It’s that time of year again: new backpacks, notepads, pens and pencils. As kids around the country prepare to say good-bye to summer vacation and get back to school, we thought there no better time to talk about just that: getting an education.
In a 2006 paper titled “The Value of Adoption”, Mary Hansen of American University explains that the human services cost of adoption is about half the cost of long-term foster care for children whose birth parents’ rights have been terminated. Specifically in relation to education, she notes the following statistics about children who are adopted from foster care, compared to those who remain in foster care:
- Their educational progress improves by 50%
- They are 21% less likely to be suspended or expelled from school.
- They are 23% more likely to complete a GED or high school education.
- They are referred to special education half as often.
When it comes to college, there are all kinds of programs in place to help adopted children pay for their education. The idea is that parents who adopt older children from foster care odo not have as many years to save for the child’s college education—which makes sense.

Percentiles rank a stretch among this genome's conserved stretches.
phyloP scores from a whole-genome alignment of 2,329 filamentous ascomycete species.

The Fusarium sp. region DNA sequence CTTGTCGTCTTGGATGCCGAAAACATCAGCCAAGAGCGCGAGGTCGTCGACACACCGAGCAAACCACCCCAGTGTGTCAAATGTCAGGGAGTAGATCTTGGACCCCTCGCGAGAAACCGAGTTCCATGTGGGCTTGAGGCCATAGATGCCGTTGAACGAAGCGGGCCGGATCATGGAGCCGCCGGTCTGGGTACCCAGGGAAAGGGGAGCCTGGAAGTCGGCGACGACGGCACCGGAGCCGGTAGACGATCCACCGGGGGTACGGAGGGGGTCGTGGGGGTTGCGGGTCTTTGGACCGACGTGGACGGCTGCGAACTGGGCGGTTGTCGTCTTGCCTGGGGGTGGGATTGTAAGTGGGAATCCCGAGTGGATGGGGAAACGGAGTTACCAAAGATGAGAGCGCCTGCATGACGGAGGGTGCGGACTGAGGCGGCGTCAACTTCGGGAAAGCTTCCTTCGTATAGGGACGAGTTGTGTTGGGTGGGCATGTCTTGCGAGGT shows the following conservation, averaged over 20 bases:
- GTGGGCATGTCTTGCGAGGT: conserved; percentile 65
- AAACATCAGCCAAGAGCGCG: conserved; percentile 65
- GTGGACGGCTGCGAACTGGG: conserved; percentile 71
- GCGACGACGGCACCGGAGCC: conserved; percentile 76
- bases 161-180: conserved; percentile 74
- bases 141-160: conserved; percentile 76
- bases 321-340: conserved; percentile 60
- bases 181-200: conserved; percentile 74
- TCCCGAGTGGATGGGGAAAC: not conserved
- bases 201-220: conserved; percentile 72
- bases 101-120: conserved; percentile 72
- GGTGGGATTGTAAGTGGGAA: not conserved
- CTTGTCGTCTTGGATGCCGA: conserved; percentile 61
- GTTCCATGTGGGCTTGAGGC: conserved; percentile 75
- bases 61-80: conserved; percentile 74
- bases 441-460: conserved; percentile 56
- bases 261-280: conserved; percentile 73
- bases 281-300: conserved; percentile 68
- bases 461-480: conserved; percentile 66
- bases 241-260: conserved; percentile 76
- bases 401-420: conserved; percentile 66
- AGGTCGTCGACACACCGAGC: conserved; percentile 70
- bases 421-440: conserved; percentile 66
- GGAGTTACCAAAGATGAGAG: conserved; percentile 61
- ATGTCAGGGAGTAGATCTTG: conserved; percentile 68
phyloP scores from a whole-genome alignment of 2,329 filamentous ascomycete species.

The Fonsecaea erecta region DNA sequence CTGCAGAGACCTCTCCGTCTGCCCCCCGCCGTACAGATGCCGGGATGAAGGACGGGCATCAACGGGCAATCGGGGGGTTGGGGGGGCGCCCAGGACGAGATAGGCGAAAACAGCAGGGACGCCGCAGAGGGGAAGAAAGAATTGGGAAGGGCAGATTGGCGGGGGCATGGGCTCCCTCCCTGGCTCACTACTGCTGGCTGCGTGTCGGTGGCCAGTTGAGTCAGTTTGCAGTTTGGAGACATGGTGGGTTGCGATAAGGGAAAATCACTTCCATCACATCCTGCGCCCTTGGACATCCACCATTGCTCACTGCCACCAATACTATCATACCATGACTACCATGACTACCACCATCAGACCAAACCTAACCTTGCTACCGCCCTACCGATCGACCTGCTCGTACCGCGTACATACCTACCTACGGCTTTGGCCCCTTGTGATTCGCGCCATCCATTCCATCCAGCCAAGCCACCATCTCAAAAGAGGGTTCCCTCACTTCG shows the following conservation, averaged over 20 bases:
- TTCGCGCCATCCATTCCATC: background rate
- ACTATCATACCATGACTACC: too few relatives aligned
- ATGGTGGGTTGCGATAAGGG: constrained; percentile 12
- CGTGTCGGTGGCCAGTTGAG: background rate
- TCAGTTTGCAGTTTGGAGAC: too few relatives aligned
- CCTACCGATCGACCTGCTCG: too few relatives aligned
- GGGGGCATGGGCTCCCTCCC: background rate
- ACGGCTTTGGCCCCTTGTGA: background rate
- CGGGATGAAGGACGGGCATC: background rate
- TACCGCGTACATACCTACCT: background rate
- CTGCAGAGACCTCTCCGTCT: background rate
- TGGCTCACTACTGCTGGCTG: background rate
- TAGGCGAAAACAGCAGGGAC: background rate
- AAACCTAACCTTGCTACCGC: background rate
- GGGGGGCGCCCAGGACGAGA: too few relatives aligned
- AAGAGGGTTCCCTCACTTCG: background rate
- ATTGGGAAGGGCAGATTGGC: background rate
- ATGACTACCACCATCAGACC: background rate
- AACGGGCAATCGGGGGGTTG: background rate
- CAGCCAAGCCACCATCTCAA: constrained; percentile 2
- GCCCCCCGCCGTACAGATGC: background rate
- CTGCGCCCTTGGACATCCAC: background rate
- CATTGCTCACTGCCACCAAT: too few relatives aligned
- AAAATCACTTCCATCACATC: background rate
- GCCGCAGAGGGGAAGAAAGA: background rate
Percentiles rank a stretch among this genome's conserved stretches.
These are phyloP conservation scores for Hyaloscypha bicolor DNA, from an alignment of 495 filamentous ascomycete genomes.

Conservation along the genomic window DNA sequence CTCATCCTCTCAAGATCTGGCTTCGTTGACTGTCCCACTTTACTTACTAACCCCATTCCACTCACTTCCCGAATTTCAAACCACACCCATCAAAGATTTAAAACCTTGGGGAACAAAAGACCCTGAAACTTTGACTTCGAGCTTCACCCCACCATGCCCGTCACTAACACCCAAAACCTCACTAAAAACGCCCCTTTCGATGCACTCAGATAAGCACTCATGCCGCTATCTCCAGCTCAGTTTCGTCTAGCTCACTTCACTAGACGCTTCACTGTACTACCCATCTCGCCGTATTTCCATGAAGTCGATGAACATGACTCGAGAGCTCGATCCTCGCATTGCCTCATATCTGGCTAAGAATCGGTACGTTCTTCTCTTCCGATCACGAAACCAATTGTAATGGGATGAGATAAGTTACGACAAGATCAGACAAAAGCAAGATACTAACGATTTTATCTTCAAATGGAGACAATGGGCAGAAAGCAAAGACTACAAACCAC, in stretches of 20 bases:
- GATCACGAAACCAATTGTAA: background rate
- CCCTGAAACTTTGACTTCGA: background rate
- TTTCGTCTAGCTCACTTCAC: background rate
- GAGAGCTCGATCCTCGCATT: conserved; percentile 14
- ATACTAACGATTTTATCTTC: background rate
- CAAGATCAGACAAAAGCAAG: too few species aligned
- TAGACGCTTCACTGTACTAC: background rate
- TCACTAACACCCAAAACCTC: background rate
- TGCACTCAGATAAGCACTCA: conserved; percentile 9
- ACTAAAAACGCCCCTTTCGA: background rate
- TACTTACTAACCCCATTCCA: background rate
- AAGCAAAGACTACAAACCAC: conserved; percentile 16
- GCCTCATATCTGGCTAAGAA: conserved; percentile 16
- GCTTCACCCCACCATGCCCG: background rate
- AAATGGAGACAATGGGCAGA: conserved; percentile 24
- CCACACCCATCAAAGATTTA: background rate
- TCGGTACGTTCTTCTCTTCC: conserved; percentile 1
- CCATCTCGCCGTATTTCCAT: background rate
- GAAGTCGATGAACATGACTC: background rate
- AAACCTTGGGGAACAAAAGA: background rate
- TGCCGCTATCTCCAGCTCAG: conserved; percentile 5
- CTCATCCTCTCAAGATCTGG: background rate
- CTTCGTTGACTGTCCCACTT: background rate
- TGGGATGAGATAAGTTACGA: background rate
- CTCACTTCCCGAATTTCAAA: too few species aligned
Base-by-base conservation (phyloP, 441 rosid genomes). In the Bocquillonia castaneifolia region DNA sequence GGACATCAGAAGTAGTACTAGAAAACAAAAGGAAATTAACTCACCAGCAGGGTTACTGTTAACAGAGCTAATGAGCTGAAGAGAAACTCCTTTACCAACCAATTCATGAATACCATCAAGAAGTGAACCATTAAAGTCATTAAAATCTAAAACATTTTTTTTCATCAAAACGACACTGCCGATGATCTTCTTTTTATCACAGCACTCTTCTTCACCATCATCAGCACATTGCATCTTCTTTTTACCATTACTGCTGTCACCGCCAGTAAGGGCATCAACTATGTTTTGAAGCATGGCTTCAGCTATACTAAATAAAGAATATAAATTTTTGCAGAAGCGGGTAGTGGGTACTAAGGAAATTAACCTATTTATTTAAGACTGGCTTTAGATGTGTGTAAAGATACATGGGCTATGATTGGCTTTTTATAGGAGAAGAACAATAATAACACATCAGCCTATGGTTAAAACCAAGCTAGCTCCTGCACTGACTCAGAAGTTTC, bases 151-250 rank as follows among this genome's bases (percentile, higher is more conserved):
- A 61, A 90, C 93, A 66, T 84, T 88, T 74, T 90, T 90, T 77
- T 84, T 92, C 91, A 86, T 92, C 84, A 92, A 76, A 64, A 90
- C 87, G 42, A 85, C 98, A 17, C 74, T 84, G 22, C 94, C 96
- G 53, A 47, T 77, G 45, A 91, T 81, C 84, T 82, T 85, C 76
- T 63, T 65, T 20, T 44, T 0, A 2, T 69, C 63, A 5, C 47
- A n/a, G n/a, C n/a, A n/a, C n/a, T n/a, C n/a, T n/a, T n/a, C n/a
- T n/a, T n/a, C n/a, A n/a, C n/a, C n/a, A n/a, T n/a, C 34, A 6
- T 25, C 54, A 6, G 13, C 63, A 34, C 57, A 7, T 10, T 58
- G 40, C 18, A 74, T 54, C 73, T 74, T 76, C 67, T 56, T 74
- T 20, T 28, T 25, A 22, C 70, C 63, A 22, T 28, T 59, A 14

For example, youth who are adopted from the foster care system at age 16 or older may be able to access Education and Training Voucher (ETV) assistance, which provides up to $5,000 per year for youth who are in college or at an accredited vocational or technical training program. Visit the Foster Care to Success website for more information.
Likewise, children who were adopted from foster care at age 13 or older are considered on the Free Application for Federal Student Aid (FAFSA) to be an independent student, which means they don’t have to count family income and are more likely to qualify for financial aid. Check out this Voice for Adoption fact sheet for more information.
The South Carolina Heart Gallery Foundation supports the work of the South Carolina Heart Gallery, which is a collaborative program administered and supported by the Foster Care Review Board, Office of the Governor and the South Carolina Department of Social Services.